No. We're not in Colorado, either. We're back in Amsterdam after three days in Paris. I'll do a city by city detailed account with photos when we return home, but I did want to update you on some of the highlights while they're fresh.
We had no reason to fear being Americans without any French language skills. The people we met were charming and friendly. Our time there was beyond special, if not without trials. Getting out of Amsterdam proved to be a trial because the metro line we were to take no longer connected to our destination due to work on the line. None of us knew that, however, and every time we got on one of the trams, it let us off at the next stop. We made it to Amsterdam Central Station with 30 minutes to spare, but there are no signs telling people where to go for which train, so you have to ask. No one knew—and John needed a bathroom. We finally decided to stop looking for one of those and continue looking for the train.
We wound up on a track that I was sure was the right place. Someone in a uniform came along, and I thought I'd verify with him by showing him our tickets. He said, No, go over there and pointed across the rails to the other side of the track. We had ten minutes before the train was to leave, so we rushed down the track, a set of stairs, a concourse, then up another set of stairs and down that track. It took five minutes to get to the top. No one was there. I looked across to where we had been and saw a train was now boarding. I yelled across at a different man in uniform. Is that the train to Paris? Yes, he said. It leaves in four minutes. Hurry! We ran all the way back, suitcases bumping down the stairs, and were out of breath, and the last the board the train before it pulled out 30 seconds after we got on. John got to use the W.C. on board.
The train station in Paris is very different. Everything is well marked. You would have to be an idiot to get lost there, I think. We had no trouble finding our way from the train to the metro, nor did I have any difficulty buying tickets for two two-day Metro passes and a one way Metro ticket each for our trip that evening to the hotel.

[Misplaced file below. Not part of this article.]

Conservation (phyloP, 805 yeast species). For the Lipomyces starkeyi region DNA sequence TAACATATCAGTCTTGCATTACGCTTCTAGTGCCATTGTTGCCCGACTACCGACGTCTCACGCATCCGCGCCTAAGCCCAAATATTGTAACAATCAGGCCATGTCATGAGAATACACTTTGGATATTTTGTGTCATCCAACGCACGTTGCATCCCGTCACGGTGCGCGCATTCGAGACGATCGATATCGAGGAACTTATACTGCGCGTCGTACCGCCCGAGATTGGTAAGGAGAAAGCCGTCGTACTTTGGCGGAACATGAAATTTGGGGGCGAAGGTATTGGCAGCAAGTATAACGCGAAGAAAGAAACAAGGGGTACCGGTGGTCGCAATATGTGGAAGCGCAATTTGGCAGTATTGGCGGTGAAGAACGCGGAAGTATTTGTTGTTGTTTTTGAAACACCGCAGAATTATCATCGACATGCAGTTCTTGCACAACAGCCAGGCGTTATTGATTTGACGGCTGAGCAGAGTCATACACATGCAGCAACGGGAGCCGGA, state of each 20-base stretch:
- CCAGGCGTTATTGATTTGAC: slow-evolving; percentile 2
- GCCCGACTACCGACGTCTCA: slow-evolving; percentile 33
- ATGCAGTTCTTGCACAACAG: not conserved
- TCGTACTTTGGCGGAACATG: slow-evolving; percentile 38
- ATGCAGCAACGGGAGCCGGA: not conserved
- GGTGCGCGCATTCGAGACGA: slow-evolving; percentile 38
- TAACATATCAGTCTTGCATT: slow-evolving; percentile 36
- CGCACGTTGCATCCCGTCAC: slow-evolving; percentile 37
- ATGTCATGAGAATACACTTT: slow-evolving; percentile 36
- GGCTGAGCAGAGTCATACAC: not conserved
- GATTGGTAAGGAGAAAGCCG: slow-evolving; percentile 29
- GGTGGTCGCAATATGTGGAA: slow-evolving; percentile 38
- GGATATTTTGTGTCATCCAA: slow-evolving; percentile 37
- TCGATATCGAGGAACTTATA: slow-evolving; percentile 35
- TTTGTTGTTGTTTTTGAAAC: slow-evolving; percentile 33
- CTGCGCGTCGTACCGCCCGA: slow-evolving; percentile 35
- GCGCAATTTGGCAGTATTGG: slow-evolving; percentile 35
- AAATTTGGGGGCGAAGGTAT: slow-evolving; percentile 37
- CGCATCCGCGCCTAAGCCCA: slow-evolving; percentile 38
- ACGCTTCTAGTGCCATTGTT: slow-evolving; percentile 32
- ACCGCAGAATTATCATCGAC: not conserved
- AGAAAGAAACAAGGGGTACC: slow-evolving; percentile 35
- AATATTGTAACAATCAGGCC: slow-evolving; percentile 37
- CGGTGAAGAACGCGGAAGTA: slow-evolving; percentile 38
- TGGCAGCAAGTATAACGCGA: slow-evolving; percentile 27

Some of the images I'll keep in my head forever from Paris are the man playing violin in the Metro station while he waited for his train to come. The trio practicing with keyboard, sax, and horn that we rode with long enough one of the days to hear Blue Moon and Hello Dolly. They were really good. Reading signs and realizing I could understand some of them. Watching John try to find a cup of American coffee. He'd end up drinking espresso and being polite about it, but he never did find what he was looking for. The bread! I'll probably dream about the breads we ate... baguettes, croissants, breads I have no idea what their sweet little French names were. They'll all live in my heart forever, absolutely delicious.
One thing we realized when we got on the train is that my beautiful raincoat got lost somewhere—probably on the last train they crammed us into on our way to Central Station. It was standing room only, and they were starting and stopping at full speed. People were falling into each other, and John took my hat and raincoat along with all the baggage to keep me from getting hurt, so I'd have two hands to hold onto the pole with. He's a good guy like that. We met a wonderful clerk in a boutique next to the hotel after getting caught in a rainstorm. She had nothing under 400 euros, and I told her that was over my means. She gave me directions to a store near the Louvre. Wait until you see my Paris raincoat! I've never had anything so beautifully made. And that kind lady was right. We paid 68 euros for it. I can't get over the detailing on it.
When I revisit the cities one by one (with photos) I'll go into details on The Louvre and The Eiffel Tower, the Arch de Triumphe and Notre Dame. Meanwhile, just know that I wouldn't trade these memories. And I'm so grateful I have John for my traveling companion. He's the best.